Proposals are in place to build one of the biggest incinerators in Scotland at Overwood Farm, near the village of Stonehouse in South Lanarkshire. 

Viridor, who will manage the incinerator, is currently asking local people to submit their views on the proposals by 5pm on Thursday 22nd April. This is the first chance to have your say on the plans and the views will be included in Viridor’s planning application to South Lanarkshire Council.

What are the Overwood Energy Recovery Facility plans?

By 2025, councils across Scotland will be banned from sending biodegradable waste (organic waste which comes from plants and animals) and no more than 5% of their waste to landfill. The biodegradable waste ban should have been introduced in January this year, but has been delayed by four years to give local authorities extra time to plan what they will do with their waste.

Under the plans for Overwood, waste will be collected from South Lanarkshire and the surrounding areas including North Lanarkshire, Ayrshire, East and West Dunbartonshire, Dumfries and Galloway, East Renfrewshire and Glasgow City and will be carried by hundreds of trucks each week to Overwood where it will be burned. This incinerator and the truck traffic it generates will last  for around twenty years.

Why incineration is a problem

Waste that is often recyclable is sent to incineration instead

Scotland’s incineration capacity is spiralling out of control with plans to burn more waste than ever before. Research by Friends of the Earth Scotland in 2020 found that there are plans for six new incinerators in Scotland in the next 3 years. This will increase incineration capacity and burn an extra one million tonnes of waste a year . On top of that, four more incinerators are waiting further approval including the Overwood proposal which will increase Scotland’s capacity even more. 

In order to tackle Scotland’s waste crisis, local authorities need to prioritise reducing the amount of waste we’re producing in the first place rather than just burning what we’re using. There are also serious environmental concerns around the continued burning of waste in incinerators which emit carbon into the atmosphere and create toxic ash. 

Why we should oppose incineration

Friends of the Earth Scotland believes there is no place for incinerators, like this proposed Overwood plant, in the conversation about how we tackle the climate crisis. 

Below are a couple of issues you may wish to consider in giving your feedback on the incinerator plans in South Lanarkshire.

Environmental Concerns

There are significant environmental concerns around using incineration as the answer to our waste problem. When waste is burned in an incinerator it releases carbon which is converted into CO2 and released into the atmosphere.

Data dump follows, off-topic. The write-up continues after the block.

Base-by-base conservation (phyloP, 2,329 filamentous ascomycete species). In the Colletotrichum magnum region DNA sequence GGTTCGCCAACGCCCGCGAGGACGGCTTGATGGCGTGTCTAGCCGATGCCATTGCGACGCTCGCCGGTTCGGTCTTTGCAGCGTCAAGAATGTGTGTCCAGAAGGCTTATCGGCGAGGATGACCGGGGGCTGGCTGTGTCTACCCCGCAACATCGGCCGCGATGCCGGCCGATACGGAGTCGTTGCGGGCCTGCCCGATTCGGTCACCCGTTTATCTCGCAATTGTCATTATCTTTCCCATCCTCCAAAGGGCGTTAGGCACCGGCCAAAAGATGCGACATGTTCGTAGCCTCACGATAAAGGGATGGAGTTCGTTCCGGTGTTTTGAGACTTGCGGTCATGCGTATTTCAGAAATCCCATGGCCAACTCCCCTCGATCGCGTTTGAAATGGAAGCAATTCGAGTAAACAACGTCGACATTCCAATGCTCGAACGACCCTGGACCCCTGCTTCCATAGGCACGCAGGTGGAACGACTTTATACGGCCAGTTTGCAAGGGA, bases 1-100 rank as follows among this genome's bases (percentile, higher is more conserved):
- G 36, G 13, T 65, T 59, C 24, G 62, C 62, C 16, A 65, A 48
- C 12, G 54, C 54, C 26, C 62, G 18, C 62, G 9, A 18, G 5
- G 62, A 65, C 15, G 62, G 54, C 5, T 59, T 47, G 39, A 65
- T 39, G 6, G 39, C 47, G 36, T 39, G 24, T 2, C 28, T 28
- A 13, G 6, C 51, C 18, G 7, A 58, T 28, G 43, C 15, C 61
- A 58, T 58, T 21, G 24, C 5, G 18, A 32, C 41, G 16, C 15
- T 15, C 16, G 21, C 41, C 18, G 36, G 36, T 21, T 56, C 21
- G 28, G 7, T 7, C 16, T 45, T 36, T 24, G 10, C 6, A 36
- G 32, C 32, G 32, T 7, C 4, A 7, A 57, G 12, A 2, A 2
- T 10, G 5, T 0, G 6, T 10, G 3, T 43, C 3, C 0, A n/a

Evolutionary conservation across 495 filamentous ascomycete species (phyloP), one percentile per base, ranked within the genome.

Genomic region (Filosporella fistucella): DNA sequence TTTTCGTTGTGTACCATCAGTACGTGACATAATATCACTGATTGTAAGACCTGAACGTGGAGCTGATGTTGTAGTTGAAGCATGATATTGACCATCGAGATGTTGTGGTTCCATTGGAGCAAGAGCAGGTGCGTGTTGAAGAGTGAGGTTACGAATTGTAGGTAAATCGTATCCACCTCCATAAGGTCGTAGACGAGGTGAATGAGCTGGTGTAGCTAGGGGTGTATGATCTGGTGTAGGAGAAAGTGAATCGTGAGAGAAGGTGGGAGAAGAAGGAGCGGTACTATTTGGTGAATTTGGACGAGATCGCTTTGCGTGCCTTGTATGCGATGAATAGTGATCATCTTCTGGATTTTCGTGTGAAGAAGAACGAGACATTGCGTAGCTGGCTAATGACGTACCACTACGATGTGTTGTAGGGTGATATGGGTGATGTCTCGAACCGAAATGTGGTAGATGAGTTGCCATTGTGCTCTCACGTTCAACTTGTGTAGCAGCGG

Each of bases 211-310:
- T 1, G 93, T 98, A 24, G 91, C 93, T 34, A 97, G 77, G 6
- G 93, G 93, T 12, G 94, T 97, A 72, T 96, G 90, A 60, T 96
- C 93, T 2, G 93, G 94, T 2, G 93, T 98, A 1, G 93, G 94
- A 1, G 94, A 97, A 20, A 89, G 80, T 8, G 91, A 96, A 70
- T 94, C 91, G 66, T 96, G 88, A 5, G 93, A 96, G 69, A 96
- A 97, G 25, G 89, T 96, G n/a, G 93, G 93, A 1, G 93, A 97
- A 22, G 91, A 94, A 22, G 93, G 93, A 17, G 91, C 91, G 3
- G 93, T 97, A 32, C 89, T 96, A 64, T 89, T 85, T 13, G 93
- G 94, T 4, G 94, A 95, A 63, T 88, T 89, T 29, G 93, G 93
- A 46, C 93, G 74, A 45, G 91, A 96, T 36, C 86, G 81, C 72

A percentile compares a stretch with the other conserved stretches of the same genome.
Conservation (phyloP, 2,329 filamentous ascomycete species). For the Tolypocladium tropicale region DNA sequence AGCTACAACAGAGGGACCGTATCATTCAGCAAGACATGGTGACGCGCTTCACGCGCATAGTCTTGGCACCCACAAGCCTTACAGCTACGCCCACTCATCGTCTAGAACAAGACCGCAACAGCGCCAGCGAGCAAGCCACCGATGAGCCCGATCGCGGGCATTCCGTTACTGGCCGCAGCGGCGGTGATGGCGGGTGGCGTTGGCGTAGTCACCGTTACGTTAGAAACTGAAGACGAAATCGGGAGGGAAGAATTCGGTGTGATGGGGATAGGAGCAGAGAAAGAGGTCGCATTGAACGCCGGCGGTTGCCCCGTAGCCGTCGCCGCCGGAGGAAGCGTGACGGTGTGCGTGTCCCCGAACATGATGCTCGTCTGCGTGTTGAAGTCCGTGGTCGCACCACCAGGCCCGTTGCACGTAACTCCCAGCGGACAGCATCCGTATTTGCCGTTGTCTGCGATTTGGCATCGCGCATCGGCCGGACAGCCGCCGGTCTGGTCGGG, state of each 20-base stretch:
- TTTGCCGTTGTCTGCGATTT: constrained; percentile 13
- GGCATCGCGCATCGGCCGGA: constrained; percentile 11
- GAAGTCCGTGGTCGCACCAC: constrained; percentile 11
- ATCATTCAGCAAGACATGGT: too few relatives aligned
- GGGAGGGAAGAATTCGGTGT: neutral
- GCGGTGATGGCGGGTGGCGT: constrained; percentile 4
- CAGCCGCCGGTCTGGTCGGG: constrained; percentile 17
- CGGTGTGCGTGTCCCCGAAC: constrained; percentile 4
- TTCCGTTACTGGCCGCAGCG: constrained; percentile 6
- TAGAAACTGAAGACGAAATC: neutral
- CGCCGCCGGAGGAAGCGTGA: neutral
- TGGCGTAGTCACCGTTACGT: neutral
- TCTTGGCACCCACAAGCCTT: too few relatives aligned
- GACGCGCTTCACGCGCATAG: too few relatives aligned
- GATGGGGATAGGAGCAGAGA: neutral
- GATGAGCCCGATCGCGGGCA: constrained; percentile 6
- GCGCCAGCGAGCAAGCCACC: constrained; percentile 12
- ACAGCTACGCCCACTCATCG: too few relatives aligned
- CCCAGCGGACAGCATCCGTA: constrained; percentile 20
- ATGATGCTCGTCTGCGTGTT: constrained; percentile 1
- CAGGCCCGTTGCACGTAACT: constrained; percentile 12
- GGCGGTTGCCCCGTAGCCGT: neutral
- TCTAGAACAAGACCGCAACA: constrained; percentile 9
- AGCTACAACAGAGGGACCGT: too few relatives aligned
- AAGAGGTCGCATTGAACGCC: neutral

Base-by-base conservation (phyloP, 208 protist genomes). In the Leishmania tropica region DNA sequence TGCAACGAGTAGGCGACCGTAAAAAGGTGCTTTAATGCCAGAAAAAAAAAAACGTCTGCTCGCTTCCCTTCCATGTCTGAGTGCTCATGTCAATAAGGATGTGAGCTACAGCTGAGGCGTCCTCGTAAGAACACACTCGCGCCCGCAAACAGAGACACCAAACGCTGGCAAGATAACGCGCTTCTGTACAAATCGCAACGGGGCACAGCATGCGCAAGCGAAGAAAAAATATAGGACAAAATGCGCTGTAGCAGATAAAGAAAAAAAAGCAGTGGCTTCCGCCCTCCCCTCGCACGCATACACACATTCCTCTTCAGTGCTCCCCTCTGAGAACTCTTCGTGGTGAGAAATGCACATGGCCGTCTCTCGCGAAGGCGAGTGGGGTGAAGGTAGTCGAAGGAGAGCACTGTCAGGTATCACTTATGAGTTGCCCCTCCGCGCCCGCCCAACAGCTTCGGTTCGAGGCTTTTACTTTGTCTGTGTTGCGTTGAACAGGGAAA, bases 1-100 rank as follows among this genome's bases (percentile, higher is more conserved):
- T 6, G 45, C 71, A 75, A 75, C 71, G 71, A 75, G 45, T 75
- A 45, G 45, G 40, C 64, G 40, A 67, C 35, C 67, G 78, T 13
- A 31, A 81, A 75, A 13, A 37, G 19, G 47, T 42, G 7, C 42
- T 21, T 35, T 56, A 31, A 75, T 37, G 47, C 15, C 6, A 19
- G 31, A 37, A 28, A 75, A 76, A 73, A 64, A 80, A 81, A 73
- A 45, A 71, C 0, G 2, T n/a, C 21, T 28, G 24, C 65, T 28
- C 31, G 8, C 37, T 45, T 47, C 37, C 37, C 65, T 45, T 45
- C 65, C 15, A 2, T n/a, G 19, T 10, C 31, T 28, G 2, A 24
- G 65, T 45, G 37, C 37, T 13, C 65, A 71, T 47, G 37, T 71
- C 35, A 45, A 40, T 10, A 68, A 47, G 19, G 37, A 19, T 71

While Viridor stated in its virtual exhibitions that Overwood will be regulated by the Scottish Environment Protection Agency (SEPA) that does not mean that no emissions will be given off. In 2018, almost 1 million tonnes of climate-changing CO2 was released by all types of incinerators in Scotland, a figure which is only going to rise as each new incinerator opens its doors. 

While incineration reduces the waste going to landfill it still produces two types of waste – bottom ash (IBA) and air pollution residues (APC) which need to be disposed of. Virdor’s virtual exhibitions on the Overwood plant failed to confirm what will happen to the bottom ash and APC, also known as fly ash, including the location it will need to be transferred to. Therefore, the plant is not actually going to completely divert all waste from ending up in the landfill.

The new plant is also going to lead to a substantial rise in vehicles on the road in the area and subsequently a rise in air and noise pollution too. 

Viridor has yet to state how many extra cars will be on the roads during the three-year construction period, but with 500 jobs we can expect a large number of extra cars to be on the roads around the plant. When the incinerator opens, there will be 85 one way HGV journeys coming from the site each day as well the car journeys made by staff working on site.

Incineration creates a barrier to a circular economy

(Government-wide Programme for a Circular Economy, Netherlands, 2016)

Moving to a circular economy is key to reducing our overconsumption of resources and tackling the climate crisis. The idea of a circular economy is to keep materials circulating for as long as possible before becoming waste so products are designed to last as long as possible, are easy to repair and made out of materials that can be recycled repeatedly. 

However incineration creates a barrier to this because it puts the incentive on local authorities like South Lanarkshire Council to make sure enough waste is produced to supply Overwood rather than focusing on what’s really important – reducing, recycling, reusing and remanufacturing. 

Scotland’s overall household recycling rate in 2019 was 44.9% with South Lanarkshire slightly lower at 44.3%. Friends of the Earth Scotland does not believe that any incinerators, including energy-from-waste plants, should be used as an alternative to recycling and reducing waste, especially when a lot more work needs to be done to increase those rates.

Have your say now and oppose the plans for this new incinerator. It will waste valuable resources, cause environmental damage, and create a barrier to a circular economy when the focus needs to be on reducing waste and increasing reuse, repair and recycling across South Lanarkshire instead. 

Viridor’s consultation is open until 5pm on Thursday 22nd April. If you would like to be more involved in the community campaign against Overwood then you can find out more via the Dovesdale Action Group